“Is that a cow?” Mike whispered. I chuckled under my breath at just how city these boys were. He walked closer but stopped three meters shy of the gate. “Is it ok if I’m here?” His voice was low as he looked back at us. I continued to laugh but nodded my head as I joined him. “I have never been this close to a cow before and I have to come all the way to Wales to do it!” Just then a cow near us tried to mount another and Mike hopped away. “Didn’t think I’d ever see that either!” he laughed as he tried to hide his rush away from the fence.
The cows woke us bright and early the next morning and I was lured down the stairs by the smell of bacon. The lodge owners set out a delicious breakfast to prepare us for the day ahead. “Heyo!” A Welsh voice boomed as the four of us sat down. “Name’s John, welcome to Wales! You lads ready for the day ahead? Excuse me, lady, are you ready too? You think you can handle this?” He added when he spotted me standing a foot below the boys. Color rising in my cheeks, I instantly became aware of how frail I was, but beamed back at him.
“Can’t wait!” My voice sounded only a bit more stable than my legs quavering underneath me. John threw his head back and laughed.
“Don’t you worry; I won’t let anything happen to you. Have some breakfast and I’ll catch you all in a few minutes.” He turned and walked away while the boys laughed at my red face.
Behind the kitchen a shed filled with coasteering gear awaited us. The four of us jumped, pulled, and tugged our way into the winter wet suits. Although struggling with the suits and looking a bit ridiculous, it felt great to put it on. I felt legitimate.
A van took us down to the water. As we hopped out and onto the beach we paused in amazement. I had no idea places like this existed in Great Britain. The view before me was something I had reserved in my mind for tropical islands and the southern coasts of Spain, Italy, or Greece. Jagged cliffs rose high around me, and before me splashed a sea as blue as the sky above. The soft waves lapping against the pebble beach and the call of seagulls flying above set the perfect soundtrack to the striking contrast of the black cliffs and sapphire sea, I was transported to a distant exotic world.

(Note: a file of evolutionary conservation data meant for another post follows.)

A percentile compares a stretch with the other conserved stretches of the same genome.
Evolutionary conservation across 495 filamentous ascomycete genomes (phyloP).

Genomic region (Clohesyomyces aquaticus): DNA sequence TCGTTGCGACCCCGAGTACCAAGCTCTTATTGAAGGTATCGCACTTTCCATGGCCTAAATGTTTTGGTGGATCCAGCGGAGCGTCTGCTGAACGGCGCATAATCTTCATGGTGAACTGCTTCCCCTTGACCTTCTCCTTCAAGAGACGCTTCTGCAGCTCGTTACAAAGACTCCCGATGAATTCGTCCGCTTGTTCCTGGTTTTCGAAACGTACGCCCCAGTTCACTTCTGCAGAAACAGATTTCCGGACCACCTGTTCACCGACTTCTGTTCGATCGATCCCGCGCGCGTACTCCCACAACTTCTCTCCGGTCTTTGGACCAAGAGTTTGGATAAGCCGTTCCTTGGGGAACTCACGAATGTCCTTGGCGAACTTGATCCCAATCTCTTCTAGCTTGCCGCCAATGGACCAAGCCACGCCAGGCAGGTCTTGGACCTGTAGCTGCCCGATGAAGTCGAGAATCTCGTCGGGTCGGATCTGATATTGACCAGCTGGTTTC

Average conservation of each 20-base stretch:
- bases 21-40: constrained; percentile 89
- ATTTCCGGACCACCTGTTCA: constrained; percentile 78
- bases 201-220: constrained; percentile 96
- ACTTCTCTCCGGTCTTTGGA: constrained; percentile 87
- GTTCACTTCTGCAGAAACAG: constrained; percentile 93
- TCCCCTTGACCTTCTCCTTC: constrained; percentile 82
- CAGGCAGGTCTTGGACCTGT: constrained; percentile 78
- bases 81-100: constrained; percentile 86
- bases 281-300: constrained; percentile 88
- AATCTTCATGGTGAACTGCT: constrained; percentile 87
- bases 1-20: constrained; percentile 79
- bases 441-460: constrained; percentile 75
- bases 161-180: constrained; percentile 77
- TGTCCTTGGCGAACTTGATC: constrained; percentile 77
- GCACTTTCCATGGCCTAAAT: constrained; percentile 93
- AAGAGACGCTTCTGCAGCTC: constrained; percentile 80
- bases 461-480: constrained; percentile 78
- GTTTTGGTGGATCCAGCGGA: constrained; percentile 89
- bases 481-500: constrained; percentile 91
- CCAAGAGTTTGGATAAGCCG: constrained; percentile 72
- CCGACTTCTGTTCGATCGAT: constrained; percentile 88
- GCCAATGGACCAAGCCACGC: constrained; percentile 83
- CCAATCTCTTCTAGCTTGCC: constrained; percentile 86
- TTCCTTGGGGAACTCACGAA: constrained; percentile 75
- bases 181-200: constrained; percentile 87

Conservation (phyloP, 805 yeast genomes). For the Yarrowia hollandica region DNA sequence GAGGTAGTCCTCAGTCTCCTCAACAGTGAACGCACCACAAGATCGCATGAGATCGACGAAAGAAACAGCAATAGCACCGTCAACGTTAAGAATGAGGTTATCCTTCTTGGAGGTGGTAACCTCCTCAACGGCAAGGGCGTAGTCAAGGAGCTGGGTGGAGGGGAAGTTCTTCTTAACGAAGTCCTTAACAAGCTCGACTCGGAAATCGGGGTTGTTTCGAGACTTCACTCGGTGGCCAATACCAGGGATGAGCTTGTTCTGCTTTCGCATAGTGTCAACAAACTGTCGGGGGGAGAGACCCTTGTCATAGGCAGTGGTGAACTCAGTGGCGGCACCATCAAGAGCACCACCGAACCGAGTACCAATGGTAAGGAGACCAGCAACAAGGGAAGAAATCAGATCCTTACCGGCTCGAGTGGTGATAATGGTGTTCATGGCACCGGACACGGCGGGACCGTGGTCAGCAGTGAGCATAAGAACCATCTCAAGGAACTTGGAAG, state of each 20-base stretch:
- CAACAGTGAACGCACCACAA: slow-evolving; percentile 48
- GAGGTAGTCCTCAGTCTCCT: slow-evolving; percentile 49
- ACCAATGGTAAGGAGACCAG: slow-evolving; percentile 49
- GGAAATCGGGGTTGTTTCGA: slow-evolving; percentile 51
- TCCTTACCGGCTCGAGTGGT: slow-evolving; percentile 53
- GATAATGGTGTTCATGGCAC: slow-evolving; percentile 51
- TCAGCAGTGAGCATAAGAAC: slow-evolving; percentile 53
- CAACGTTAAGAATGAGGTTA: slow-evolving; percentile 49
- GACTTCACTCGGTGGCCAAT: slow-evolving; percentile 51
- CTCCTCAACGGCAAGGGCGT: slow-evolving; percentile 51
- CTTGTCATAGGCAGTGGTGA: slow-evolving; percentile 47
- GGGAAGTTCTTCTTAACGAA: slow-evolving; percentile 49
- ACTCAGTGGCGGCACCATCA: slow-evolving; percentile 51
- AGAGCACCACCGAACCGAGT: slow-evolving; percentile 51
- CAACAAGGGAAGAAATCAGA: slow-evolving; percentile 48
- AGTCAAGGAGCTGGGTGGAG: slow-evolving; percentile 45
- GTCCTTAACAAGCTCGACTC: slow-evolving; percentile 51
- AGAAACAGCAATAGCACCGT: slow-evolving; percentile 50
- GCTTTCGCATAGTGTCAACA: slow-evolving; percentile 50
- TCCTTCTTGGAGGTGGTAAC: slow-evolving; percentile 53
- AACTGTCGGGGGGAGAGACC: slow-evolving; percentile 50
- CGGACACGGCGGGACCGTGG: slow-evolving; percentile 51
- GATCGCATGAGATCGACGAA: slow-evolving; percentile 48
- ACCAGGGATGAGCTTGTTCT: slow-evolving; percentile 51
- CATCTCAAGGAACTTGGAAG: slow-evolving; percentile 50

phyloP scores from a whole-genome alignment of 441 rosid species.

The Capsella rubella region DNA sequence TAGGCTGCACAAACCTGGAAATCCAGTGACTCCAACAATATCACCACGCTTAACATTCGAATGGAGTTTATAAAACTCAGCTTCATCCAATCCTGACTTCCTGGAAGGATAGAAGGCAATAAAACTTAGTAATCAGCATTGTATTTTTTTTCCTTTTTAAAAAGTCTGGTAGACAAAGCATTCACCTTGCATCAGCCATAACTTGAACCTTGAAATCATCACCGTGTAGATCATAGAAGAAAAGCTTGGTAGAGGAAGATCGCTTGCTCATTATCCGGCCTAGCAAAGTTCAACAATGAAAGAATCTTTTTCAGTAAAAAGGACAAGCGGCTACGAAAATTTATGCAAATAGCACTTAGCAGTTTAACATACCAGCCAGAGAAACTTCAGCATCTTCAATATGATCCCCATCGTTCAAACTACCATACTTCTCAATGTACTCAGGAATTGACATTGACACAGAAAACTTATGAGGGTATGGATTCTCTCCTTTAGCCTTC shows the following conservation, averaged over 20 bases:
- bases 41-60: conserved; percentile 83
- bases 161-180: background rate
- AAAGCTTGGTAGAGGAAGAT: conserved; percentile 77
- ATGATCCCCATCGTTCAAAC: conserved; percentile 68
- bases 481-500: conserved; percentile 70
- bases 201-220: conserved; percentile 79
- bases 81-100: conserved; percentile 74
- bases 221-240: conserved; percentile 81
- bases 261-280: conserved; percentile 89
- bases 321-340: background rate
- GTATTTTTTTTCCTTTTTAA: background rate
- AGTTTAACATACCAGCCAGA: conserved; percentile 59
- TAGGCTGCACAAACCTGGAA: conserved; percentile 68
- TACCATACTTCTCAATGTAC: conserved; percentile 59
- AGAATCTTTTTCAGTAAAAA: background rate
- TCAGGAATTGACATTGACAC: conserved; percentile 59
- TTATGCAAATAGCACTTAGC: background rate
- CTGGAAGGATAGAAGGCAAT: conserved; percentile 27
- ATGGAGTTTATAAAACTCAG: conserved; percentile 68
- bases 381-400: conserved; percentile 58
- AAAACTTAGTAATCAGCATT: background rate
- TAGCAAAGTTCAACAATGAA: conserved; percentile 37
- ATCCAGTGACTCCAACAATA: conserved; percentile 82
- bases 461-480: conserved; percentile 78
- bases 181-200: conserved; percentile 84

Breaking the silence, the boys began to clip on their gear but I paused a moment longer. This time it wasn’t the beauty that delayed me, but my own apprehension. The worry of the day before crept over me and I once again doubted my abilities. A hard hip check broke through my thoughts and tossed me into the sand.
“Get your stuff together lady, we’re going in!” John stood above me, his eyes bright with laughter and dancing with mischief as he pulled me back onto my feet. He clipped my lifejacket, double checked my helmet, then turned to the water and with a wave of an arm shouted to the group, “Let’s go!”
Where exactly they were going, I wasn’t sure. And judging by the surprised faces around me neither did anyone else but we followed him anyway. The group trudged straight out into the sea. At first the water seemed warm but soon enough infiltrated our wetsuits and seemed to turn to ice. “The trick is to get completely wet right away,” John yelled to us as he dove under the waves, “a layer of water will get between you and the suit and your body heat will keep it warm, you just have to get swimming.” And he pushed off towards a rock in the distance. Cautiously I followed, dunking my head under the frigid waters, stifling the screams trying to escape from my chest in rebellion.